Making small piles of stones has become fashionable in many places on the coast and in the mountains, but it is a practice that is harmful to nature and biodiversity, as the Center for Ecological Research and Forestry Applications (CREAF) has recalled on social networks.
Although milestones with stones used to mark paths and in some cultures are religious symbols, the fashion of making sculptures by making little piles of stones defying balance has become so widespread that ecologists have come forward to warn that it is not a harmless activity.
The doctor in Ecology from the UAB and CREAF researcher Carles Castell Puig has warned in the CREAF blog that “the stones in the soil have multiple functions that are essential for the functioning of many ecosystems” and regrets that in recent years “with absurd fashions and the increase in tourists, the mounds of stones have invaded valleys and mountains, beaches and shores, coasts and peaks”.
To try to put a stop to this activity, Castell recalls that stones on the ground are “essential”, especially in ecosystems subject to extreme conditions, such as drought, salinity, wind, soil scarcity, erosion, where vegetation is usually scarce and scattered.
“In these places, the stones retain soil moisture, favor the germination of seeds and the rooting of plants, provide small spaces of shade and constitute an essential refuge and shelter, especially during the day, for many species of invertebrates” , explains the ecologist.
“We have the example of the Akis bremeri beetle, a threatened beetle endemic to the dunes of the island of Formentera, which needs the space under the stones both for the development of its larvae, which find moisture and food there, and for the adults, which They use it as a shelter in the sunnier hours, or the best-known lizard from Formentera, Podarcis pityusensis”, he puts as examples.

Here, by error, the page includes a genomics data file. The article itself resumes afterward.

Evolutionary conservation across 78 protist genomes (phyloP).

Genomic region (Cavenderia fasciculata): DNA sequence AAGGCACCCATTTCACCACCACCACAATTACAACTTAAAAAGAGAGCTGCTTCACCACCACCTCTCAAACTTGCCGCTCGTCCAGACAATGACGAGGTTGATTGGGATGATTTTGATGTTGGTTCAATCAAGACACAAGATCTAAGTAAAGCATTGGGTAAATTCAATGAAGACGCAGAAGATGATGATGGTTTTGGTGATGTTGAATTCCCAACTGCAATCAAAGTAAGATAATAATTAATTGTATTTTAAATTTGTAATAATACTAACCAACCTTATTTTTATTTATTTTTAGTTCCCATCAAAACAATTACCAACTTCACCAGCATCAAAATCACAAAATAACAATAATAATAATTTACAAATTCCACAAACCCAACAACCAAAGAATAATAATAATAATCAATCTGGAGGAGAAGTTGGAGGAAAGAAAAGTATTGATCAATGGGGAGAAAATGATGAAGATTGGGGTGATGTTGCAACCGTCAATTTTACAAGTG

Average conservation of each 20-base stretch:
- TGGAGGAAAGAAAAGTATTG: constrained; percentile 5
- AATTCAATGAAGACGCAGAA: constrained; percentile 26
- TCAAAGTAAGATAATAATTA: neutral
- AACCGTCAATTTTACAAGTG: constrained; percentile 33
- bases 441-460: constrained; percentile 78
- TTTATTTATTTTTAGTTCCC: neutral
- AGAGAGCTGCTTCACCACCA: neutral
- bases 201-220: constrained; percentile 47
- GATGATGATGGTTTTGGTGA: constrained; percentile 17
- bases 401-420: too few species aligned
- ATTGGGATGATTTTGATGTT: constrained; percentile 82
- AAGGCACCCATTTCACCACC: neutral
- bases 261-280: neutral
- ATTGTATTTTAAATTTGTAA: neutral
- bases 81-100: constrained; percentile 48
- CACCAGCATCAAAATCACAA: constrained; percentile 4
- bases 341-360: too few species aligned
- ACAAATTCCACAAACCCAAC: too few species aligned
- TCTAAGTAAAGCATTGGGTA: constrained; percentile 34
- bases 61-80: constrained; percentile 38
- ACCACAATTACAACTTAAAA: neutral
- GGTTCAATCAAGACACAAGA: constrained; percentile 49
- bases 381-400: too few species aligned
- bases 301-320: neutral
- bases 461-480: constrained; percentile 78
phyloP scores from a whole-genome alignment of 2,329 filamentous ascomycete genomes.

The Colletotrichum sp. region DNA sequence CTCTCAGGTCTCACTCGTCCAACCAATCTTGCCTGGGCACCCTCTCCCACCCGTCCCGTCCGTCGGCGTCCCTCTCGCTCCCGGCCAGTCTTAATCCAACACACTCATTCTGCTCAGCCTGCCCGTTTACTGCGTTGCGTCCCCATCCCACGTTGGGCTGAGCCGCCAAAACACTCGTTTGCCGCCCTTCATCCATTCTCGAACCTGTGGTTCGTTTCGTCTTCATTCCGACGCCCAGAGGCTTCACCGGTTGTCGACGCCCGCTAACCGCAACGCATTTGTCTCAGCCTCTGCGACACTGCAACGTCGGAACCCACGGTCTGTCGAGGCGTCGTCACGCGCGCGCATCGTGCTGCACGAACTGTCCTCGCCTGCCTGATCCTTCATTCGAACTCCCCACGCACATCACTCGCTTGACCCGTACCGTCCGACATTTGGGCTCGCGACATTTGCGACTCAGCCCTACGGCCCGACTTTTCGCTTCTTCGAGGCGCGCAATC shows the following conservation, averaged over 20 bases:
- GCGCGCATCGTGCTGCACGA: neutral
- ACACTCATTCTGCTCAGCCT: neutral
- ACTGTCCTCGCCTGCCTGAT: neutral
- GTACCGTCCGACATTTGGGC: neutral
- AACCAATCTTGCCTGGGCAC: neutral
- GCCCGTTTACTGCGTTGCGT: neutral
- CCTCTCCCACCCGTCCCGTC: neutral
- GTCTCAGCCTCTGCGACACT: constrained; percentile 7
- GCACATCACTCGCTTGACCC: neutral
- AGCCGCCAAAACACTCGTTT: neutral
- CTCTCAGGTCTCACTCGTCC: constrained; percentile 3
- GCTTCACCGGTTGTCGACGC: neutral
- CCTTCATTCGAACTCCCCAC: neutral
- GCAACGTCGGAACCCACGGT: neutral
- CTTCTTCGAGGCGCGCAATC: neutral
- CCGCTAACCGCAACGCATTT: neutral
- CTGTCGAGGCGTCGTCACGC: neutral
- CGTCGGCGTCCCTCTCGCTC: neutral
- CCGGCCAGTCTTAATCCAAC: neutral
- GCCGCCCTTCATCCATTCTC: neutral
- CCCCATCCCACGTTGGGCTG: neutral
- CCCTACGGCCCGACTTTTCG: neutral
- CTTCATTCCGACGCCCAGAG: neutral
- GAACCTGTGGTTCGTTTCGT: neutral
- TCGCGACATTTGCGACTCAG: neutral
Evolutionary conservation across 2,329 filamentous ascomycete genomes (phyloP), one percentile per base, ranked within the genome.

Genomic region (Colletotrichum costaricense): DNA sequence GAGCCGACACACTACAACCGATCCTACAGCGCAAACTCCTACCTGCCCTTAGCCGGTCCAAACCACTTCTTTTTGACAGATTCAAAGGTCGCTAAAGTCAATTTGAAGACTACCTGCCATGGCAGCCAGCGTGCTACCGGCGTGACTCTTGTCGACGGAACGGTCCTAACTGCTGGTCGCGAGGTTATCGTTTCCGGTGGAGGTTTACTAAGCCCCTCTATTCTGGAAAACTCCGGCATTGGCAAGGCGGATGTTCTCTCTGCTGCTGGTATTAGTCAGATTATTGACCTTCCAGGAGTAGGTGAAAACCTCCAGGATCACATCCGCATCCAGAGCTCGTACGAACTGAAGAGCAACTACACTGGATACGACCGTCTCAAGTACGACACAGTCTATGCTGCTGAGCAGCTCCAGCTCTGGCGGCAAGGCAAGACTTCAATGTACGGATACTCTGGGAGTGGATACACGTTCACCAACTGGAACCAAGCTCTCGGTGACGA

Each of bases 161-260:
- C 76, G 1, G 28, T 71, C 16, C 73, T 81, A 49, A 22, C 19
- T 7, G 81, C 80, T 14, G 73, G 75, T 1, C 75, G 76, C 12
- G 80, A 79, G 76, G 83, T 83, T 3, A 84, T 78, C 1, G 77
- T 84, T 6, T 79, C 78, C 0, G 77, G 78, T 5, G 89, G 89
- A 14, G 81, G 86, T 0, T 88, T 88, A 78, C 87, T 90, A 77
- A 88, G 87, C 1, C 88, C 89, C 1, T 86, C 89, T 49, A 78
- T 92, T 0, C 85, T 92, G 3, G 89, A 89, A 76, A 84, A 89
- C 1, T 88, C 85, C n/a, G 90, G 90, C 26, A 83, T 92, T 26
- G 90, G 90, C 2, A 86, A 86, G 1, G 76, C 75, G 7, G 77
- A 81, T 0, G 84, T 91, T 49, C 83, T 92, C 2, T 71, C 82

Habitat Of Many Species
In fact, in some places informative signs have already begun to be placed asking visitors not to make heaps of stones because they are not a natural element nor are they part of a traditional culture and they alter the landscape.
Castell recalls that “in some protected areas they already inform visitors that the stones on the ground are the habitat of many species, some very rare and threatened, which find under them a humid and protected space essential to develop their life cycle.”
“When we arrive and we have the idea of sweeping away the stones and stacking them artistically, we do not exactly help to conserve space, since we totally transform the natural habitat. If you allow me to joke, it is as if we forced the poor plants and animals, accustomed to living in a small town with low floors, to adapting to an environment much more similar to Manhattan,” he adds.
Go through natural places leaving as little trace as possible
The ecologist encourages all people “to go through the places leaving as little trace as possible, calmly, breathing deeply, feeling the breeze and the aromas, knowing, respecting and enjoying the landscapes and customs of each place”.
“There really is no need to leave our personal touch wherever we go. A touch, on the other hand, that does not usually have anything personal, since we have usually seen it in a post by the instagramer influencer on duty,” he concludes the ecologist, who also encourages “letting off steam kicking the piles of stones that you find and then try to leave the pebbles well distributed on the ground”.